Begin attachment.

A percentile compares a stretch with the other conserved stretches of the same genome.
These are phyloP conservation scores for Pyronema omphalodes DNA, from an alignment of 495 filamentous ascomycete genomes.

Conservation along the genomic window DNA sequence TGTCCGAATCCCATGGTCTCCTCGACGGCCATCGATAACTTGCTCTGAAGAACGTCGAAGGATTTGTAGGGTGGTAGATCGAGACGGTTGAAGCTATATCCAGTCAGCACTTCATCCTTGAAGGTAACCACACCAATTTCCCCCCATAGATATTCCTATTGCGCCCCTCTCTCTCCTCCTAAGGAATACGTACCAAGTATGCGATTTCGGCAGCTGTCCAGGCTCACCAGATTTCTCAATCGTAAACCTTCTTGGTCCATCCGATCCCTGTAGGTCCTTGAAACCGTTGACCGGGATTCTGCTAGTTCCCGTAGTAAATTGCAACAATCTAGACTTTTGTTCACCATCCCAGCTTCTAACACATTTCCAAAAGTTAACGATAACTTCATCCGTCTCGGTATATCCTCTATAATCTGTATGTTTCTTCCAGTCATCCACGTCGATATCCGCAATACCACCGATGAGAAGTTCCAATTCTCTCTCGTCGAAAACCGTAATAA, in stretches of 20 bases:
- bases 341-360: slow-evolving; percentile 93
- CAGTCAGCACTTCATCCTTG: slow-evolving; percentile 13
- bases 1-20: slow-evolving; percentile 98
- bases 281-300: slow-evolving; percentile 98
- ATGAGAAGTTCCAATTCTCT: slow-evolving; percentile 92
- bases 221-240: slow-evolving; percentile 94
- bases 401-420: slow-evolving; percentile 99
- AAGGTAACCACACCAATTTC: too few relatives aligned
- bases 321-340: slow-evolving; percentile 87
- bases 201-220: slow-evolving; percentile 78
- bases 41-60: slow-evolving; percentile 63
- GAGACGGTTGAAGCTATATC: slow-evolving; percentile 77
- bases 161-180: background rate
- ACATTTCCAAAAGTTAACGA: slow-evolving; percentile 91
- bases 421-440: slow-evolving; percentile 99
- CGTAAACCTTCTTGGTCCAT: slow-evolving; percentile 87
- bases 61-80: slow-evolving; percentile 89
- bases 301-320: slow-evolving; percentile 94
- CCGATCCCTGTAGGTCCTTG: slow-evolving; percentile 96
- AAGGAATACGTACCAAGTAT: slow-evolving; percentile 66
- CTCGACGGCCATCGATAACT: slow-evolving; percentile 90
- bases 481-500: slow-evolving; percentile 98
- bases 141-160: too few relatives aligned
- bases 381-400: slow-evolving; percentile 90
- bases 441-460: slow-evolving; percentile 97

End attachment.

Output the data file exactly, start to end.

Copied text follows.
A percentile compares a stretch with the other conserved stretches of the same genome.
These are phyloP conservation scores for Pyronema omphalodes DNA, from an alignment of 495 filamentous ascomycete genomes.

Conservation along the genomic window DNA sequence TGTCCGAATCCCATGGTCTCCTCGACGGCCATCGATAACTTGCTCTGAAGAACGTCGAAGGATTTGTAGGGTGGTAGATCGAGACGGTTGAAGCTATATCCAGTCAGCACTTCATCCTTGAAGGTAACCACACCAATTTCCCCCCATAGATATTCCTATTGCGCCCCTCTCTCTCCTCCTAAGGAATACGTACCAAGTATGCGATTTCGGCAGCTGTCCAGGCTCACCAGATTTCTCAATCGTAAACCTTCTTGGTCCATCCGATCCCTGTAGGTCCTTGAAACCGTTGACCGGGATTCTGCTAGTTCCCGTAGTAAATTGCAACAATCTAGACTTTTGTTCACCATCCCAGCTTCTAACACATTTCCAAAAGTTAACGATAACTTCATCCGTCTCGGTATATCCTCTATAATCTGTATGTTTCTTCCAGTCATCCACGTCGATATCCGCAATACCACCGATGAGAAGTTCCAATTCTCTCTCGTCGAAAACCGTAATAA, in stretches of 20 bases:
- bases 341-360: slow-evolving; percentile 93
- CAGTCAGCACTTCATCCTTG: slow-evolving; percentile 13
- bases 1-20: slow-evolving; percentile 98
- bases 281-300: slow-evolving; percentile 98
- ATGAGAAGTTCCAATTCTCT: slow-evolving; percentile 92
- bases 221-240: slow-evolving; percentile 94
- bases 401-420: slow-evolving; percentile 99
- AAGGTAACCACACCAATTTC: too few relatives aligned
- bases 321-340: slow-evolving; percentile 87
- bases 201-220: slow-evolving; percentile 78
- bases 41-60: slow-evolving; percentile 63
- GAGACGGTTGAAGCTATATC: slow-evolving; percentile 77
- bases 161-180: background rate
- ACATTTCCAAAAGTTAACGA: slow-evolving; percentile 91
- bases 421-440: slow-evolving; percentile 99
- CGTAAACCTTCTTGGTCCAT: slow-evolving; percentile 87
- bases 61-80: slow-evolving; percentile 89
- bases 301-320: slow-evolving; percentile 94
- CCGATCCCTGTAGGTCCTTG: slow-evolving; percentile 96
- AAGGAATACGTACCAAGTAT: slow-evolving; percentile 66
- CTCGACGGCCATCGATAACT: slow-evolving; percentile 90
- bases 481-500: slow-evolving; percentile 98
- bases 141-160: too few relatives aligned
- bases 381-400: slow-evolving; percentile 90
- bases 441-460: slow-evolving; percentile 97